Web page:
Monday, 26 March 2012

Oddities

It was a beautiful day today with clear blue skies and sunshine, and it was warm.  I was working at Lee Mills sorting knitting patterns for most of the day, and the store only has north facing windows, so we aren't really aware of what the weather is doing outside - the internal temperature varies over the year between cool and very cold.  But it was warm today enough to sit outside to eat our lunch-time sandwiches - astonishing for March.  The surroundings aren't very beautiful - it's a rough stretch of tarmac with our cars and the skip parked on it, with a backdrop of various large bits of metal that belong to the other businesses on the site.  Even so, it was lovely to enjoy the sun.

Most of the pattern leaflets in the collection were produced by spinners and other companies who published lots of them - it was part of their normal business. But I also have a file of "oddities" - knitting patterns that were produced by companies or organisations that normally had nothing whatever to do with knitting.   Several oddities turned up today.  Three of them are "oddities: subsection soap" and were published by manufacturers of soaps and detergents, to promote use of the product.


I suppose if you want to persuade knitters to use your product to wash their hand knitted garments, it makes sense to offer a free knitting pattern.  It is an idea that has occurred to several manufacturers over a long period.  The INO Flakes pattern dates from the 1930s, and was one of a series - this is no. 38. The Dreft pattern is from the late 1960s, I guess (before decimal currency was introduced in 1971).  The Stergene pattern is more recent, from the era of picture knits.   (Why the elephant?  No idea.)               

      






 
The final oddity is just very odd indeed. What's the connection between British Coal and knitting? Was the pattern free with a sack of coal, or what?

Thursday, 22 March 2012

Fimo jewellery


A few weeks ago, my craft-y friend Steph ran a workshop on making buttons in Fimo modelling clay for the Thursday Knit and Natter group.  She has made a lot more things in Fimo since then.  She bought a pasta machine to help - it makes softening and rolling out the Fimo much easier, and gives more even results.  (Not to be used for making pasta afterwards, though.)  At the Knit and Natter session today, she brought along some jewellery sets that she has made, and I bought the one in the photo.  I love the combination of colours.  Two of the clays she has used are slightly sparkly, and the finished pieces have been glazed.   A long way from plasticine.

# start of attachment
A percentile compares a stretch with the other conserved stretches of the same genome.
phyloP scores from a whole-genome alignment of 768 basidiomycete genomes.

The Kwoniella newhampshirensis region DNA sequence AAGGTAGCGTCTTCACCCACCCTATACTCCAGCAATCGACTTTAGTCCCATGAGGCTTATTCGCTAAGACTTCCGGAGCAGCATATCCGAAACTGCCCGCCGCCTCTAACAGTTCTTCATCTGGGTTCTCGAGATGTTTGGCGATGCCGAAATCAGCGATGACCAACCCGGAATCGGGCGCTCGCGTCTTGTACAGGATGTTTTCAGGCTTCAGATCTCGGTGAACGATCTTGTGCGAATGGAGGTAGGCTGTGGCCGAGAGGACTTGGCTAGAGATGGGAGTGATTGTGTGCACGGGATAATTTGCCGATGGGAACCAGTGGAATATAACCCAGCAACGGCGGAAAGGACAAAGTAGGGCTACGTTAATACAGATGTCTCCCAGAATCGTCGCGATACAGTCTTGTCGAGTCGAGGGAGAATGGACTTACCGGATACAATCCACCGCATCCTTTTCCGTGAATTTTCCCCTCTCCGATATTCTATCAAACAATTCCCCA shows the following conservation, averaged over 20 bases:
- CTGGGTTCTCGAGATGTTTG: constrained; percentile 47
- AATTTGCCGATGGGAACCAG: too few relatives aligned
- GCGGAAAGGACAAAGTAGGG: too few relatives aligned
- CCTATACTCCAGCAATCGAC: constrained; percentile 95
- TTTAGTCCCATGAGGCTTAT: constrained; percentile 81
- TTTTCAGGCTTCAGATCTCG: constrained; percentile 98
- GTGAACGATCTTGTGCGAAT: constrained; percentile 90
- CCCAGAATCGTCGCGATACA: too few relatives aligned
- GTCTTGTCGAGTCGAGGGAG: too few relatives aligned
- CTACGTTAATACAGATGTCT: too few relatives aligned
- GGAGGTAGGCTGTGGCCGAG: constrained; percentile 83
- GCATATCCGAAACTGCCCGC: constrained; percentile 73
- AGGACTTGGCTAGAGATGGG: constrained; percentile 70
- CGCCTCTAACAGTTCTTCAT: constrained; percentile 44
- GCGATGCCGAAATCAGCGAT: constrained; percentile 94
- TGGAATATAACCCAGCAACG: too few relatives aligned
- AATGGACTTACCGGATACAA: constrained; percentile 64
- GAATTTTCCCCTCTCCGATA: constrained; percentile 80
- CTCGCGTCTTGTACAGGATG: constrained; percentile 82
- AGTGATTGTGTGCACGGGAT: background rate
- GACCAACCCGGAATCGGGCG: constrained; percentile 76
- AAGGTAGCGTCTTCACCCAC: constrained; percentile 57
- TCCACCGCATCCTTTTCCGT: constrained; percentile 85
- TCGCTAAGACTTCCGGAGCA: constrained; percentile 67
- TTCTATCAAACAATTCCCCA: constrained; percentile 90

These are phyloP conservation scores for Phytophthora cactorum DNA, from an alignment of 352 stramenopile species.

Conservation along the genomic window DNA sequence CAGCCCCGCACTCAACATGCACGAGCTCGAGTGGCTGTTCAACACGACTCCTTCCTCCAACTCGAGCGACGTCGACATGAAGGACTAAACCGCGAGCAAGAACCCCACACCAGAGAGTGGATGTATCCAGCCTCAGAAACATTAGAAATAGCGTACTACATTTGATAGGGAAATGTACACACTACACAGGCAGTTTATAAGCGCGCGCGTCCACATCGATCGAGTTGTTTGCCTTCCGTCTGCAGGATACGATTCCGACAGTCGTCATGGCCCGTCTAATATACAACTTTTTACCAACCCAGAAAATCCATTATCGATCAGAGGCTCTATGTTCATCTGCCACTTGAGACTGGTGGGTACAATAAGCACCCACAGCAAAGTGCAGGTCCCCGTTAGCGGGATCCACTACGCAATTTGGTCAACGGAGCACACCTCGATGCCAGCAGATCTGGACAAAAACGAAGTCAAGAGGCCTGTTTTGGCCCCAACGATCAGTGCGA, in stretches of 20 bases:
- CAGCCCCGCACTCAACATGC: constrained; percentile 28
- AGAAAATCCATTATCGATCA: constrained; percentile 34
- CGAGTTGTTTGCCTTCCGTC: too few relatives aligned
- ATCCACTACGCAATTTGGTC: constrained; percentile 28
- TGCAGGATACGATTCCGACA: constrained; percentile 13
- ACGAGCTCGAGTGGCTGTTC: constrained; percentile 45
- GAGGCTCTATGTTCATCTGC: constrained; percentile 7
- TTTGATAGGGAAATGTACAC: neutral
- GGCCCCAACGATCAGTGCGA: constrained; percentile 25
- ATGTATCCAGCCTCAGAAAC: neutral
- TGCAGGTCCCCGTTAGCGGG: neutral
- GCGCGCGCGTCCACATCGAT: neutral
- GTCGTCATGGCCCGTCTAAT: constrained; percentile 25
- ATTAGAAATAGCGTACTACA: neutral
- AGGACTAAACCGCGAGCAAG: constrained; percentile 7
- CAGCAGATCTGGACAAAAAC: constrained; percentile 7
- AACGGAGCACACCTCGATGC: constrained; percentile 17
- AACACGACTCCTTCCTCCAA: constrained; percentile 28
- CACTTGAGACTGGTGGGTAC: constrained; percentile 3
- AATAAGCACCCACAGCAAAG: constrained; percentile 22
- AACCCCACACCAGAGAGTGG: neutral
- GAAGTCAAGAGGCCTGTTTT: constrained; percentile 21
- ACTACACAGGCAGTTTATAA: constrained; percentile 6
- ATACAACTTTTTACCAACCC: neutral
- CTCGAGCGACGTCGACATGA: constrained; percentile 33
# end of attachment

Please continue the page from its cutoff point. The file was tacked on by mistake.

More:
Thursday, 15 March 2012

Spin Knitting

I don't usually write about my knitting projects until they are finished, because sometimes they don't work out.  Sometimes I have to unravel the whole lot and use the yarn for a different project entirely, and writing about that would be very disheartening.   So for instance,  I was knitting a cardigan for several months last year which has not gone well at all - I have knitted most of it twice and it looks like I shall have to abandon it.   I was following the pattern rather than tinkering with it as I usually do, so it is annoying that it hasn't worked.   And I don't want to write any more about it. 

But I think that maybe I should write more often about work in progress, when I am modifying a pattern or making it up as I go along.  So here's one I'm knitting now - though actually it's nearly finished and I'm confident that this one is going to work, because it's made top down and I can try it on as I go.

The yarn is some 1970s yarn, that we found at Lee Mills, called Twilleys Spin Knitting.  I had never heard of it until I was sorting the Twilleys pattern books, and found one for Spin Knitting which seemed intriguing.  Then the following week, I saw a pack of it in a pile of odd balls of unwanted yarn, and bought it. 

The pack contains 550g of yarn in a single length.  It is a single ply, and it gets twisted slightly as you knit it and that "completes the spinning process", it says, hence the name.  It's oiled wool (so makes your fingers soft but smelly) and a natural creamy colour. The pack label warns you to keep the plastic wrapper on, except for a hole in the top for the yarn to go through - otherwise there is a danger that the whole lot would fall out of the paper band into a horrendous tangle.